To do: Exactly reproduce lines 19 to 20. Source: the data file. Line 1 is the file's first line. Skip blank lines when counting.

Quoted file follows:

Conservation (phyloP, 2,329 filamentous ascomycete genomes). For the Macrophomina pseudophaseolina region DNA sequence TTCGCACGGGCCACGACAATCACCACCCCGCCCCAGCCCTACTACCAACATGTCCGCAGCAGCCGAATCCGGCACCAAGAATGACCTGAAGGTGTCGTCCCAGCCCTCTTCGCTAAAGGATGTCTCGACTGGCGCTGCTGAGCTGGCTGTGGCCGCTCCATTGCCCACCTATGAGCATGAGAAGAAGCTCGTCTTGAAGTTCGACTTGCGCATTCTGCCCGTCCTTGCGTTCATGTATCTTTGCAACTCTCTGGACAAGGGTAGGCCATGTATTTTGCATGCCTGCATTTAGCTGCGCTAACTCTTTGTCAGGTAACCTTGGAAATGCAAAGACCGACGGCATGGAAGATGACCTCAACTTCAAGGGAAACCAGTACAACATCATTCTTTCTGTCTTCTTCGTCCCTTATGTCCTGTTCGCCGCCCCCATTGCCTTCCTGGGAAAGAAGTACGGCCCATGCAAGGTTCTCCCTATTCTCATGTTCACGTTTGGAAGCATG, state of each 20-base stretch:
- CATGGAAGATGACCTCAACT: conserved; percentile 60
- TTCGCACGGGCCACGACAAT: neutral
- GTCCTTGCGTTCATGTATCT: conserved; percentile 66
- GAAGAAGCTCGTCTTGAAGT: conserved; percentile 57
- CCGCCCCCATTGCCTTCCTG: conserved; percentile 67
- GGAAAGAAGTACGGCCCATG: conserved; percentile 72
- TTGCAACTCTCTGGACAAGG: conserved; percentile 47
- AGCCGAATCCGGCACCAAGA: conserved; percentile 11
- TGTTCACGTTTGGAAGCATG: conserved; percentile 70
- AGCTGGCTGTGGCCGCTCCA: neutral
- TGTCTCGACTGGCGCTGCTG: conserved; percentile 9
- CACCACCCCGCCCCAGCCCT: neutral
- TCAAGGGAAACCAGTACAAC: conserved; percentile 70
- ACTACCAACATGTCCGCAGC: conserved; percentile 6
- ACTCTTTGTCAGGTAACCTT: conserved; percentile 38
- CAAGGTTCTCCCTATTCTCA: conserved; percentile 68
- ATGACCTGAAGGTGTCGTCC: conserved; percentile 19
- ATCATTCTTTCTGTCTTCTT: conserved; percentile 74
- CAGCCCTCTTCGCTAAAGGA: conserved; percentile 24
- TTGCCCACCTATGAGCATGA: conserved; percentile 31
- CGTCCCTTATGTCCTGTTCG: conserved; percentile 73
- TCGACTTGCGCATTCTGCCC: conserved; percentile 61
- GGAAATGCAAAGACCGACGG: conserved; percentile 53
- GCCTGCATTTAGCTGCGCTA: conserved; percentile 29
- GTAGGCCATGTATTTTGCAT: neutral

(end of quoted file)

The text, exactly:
- ATCATTCTTTCTGTCTTCTT: conserved; percentile 74
- CAGCCCTCTTCGCTAAAGGA: conserved; percentile 24